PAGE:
"Existentialism," Interpretation, Vol. 22, No. 3 (Spring 1995).  Talk given in February 1956 at the University of Chicago.  Reprinted in The Rebirth of Classical Political Rationalism.

The deepest root of the west is a specific understanding of being, a specific experience of being. The specifically western experience of being led to the consequence that the ground of grounds was forgotten and the primary experience of being was used only for the investigation of the beings. The east has experienced being in a way which prevented the investigation of beings and therewith the concern with the mastery of beings. But the western experience of being makes possible in principle, coherent speech about being. By opening ourselves to the problem of being and to the problematic character of the westem understanding of being, we may gain access to the deepest root of the east. The ground of grounds which is indicated by the word being will be the ground not only of religion but even of any possible gods. From here one can begin to understand the possibility of a world religion.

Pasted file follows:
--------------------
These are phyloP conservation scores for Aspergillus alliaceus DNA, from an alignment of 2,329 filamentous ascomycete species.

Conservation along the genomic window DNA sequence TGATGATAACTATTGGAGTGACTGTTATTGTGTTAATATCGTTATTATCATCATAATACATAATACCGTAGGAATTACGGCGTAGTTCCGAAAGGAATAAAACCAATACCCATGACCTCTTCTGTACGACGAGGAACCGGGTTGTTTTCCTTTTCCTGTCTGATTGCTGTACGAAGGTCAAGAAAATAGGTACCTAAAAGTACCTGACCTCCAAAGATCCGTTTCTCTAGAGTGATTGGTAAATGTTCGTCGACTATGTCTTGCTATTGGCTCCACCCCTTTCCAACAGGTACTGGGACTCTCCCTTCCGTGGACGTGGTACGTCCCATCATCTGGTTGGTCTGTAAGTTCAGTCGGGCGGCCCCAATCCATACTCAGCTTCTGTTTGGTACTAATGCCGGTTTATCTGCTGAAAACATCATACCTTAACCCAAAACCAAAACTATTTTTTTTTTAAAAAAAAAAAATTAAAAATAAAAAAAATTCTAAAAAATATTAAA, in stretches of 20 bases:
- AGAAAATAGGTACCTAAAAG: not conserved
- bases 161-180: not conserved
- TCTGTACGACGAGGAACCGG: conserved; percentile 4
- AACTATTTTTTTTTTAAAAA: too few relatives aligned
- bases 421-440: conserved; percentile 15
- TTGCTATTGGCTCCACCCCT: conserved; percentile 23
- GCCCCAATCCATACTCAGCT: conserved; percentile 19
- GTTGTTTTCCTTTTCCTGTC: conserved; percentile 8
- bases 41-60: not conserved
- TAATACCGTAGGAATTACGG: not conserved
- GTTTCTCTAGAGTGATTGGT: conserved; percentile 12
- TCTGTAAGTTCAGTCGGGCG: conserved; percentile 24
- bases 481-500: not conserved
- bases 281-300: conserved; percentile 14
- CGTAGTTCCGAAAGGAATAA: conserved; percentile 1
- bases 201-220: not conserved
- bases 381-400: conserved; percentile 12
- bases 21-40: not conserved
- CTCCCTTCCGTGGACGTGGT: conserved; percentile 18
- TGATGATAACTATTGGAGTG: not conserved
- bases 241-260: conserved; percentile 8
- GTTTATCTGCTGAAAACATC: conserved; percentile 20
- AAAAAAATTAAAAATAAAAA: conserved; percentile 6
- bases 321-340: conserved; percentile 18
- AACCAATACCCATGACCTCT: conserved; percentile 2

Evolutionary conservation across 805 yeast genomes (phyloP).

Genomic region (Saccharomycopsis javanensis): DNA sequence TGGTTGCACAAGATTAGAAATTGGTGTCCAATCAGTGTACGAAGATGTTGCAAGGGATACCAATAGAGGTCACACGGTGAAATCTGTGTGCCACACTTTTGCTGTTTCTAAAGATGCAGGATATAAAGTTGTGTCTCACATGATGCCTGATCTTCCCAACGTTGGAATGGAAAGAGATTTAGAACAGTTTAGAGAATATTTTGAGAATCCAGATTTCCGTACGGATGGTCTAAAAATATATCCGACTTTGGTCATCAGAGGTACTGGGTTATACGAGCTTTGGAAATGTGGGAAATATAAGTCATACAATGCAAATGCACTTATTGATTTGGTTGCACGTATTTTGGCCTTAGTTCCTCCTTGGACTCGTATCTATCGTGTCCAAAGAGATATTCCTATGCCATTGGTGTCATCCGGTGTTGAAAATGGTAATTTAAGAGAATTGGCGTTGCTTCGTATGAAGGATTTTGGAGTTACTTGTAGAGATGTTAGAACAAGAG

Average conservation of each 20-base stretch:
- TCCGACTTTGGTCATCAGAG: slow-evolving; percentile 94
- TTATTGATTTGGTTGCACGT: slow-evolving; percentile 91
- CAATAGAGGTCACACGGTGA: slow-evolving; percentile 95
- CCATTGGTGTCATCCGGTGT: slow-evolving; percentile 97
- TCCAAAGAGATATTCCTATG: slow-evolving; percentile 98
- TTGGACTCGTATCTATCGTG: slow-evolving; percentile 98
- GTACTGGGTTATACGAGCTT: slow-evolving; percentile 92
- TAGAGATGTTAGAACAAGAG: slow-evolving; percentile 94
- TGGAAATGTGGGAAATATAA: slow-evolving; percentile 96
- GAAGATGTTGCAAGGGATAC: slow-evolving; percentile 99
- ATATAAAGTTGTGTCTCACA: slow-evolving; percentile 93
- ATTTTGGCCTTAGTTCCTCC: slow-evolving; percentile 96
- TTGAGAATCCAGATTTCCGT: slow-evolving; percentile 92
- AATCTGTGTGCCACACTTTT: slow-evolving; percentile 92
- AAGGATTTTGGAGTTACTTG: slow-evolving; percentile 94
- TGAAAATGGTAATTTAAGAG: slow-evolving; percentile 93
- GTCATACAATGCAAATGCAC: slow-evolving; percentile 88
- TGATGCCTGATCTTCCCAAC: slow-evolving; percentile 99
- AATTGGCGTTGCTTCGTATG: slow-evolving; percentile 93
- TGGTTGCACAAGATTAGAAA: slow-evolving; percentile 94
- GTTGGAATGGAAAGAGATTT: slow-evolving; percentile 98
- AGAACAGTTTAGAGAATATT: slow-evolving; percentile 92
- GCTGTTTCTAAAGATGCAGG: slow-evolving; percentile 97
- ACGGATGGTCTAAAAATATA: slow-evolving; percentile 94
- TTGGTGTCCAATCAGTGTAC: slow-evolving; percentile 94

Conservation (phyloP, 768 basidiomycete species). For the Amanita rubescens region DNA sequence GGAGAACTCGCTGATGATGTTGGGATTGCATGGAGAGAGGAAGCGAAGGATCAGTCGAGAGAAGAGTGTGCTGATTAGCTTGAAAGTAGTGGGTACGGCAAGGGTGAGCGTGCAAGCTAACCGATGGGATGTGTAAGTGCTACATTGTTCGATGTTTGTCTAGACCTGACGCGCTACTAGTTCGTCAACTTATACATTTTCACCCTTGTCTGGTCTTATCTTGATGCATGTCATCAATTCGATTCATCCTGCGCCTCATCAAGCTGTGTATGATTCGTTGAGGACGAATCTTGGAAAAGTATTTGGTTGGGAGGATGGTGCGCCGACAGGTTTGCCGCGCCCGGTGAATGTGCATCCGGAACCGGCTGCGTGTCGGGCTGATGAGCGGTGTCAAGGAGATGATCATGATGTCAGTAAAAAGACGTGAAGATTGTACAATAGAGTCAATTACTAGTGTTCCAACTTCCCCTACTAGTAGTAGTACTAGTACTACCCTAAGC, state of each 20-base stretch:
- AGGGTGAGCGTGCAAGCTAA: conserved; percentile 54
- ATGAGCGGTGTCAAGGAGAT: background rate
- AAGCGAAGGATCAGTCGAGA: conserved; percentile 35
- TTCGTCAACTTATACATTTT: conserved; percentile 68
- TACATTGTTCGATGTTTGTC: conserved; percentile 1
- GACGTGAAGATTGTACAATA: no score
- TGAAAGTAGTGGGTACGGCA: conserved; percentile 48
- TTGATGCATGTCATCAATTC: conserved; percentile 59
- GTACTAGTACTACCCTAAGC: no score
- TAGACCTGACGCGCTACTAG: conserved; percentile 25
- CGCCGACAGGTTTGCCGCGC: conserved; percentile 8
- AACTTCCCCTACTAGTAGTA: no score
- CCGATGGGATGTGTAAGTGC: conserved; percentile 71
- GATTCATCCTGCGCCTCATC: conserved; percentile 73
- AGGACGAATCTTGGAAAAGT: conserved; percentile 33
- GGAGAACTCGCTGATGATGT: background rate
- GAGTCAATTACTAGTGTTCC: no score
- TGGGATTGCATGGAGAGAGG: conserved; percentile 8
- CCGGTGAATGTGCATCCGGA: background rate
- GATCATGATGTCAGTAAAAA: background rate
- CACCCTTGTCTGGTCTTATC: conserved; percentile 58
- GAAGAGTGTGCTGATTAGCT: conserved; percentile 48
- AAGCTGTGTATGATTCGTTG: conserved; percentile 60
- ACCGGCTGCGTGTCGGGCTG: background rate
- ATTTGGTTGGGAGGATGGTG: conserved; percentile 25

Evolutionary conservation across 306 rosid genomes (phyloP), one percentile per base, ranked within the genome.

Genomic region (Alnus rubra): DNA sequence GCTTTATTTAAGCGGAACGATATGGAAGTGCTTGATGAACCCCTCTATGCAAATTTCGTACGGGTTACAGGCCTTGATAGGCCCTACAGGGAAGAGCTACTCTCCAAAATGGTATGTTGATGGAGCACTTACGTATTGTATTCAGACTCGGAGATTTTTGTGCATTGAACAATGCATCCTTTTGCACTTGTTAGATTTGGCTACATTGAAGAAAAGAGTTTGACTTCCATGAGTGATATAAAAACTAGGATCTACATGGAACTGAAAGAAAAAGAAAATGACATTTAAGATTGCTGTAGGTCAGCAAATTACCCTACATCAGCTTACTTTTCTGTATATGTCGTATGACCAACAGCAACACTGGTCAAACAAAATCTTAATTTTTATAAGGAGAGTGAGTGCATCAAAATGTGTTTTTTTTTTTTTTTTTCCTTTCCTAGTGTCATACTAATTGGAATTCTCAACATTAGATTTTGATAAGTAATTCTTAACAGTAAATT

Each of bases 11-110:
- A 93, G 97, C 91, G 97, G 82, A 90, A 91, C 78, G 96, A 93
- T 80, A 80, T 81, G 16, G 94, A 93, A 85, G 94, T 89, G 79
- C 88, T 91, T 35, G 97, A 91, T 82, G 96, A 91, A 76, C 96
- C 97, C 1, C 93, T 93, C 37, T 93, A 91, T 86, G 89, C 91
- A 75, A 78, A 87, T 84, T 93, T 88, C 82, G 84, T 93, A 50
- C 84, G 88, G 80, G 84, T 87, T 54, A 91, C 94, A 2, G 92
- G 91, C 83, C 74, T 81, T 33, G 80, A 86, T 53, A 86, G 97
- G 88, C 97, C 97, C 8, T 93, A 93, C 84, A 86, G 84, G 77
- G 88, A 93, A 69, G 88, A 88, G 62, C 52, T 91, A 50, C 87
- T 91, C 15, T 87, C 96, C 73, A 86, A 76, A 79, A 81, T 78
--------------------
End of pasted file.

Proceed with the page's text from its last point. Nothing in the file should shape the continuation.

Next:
The meeting of east and west depends on an understanding of being. More precisely it depends on an understanding of that by virtue of which beings are esse, etre, to be, as distinguished from entia, etants, beings. Esse as Heidegger understands it may be described crudely and superficially and even misleadingly, but not altogether misleadingly, by saying that it is a synthesis of Platonic ideas and the biblical God: it is as impersonal as the Platonic ideas and as elusive as the biblical God.

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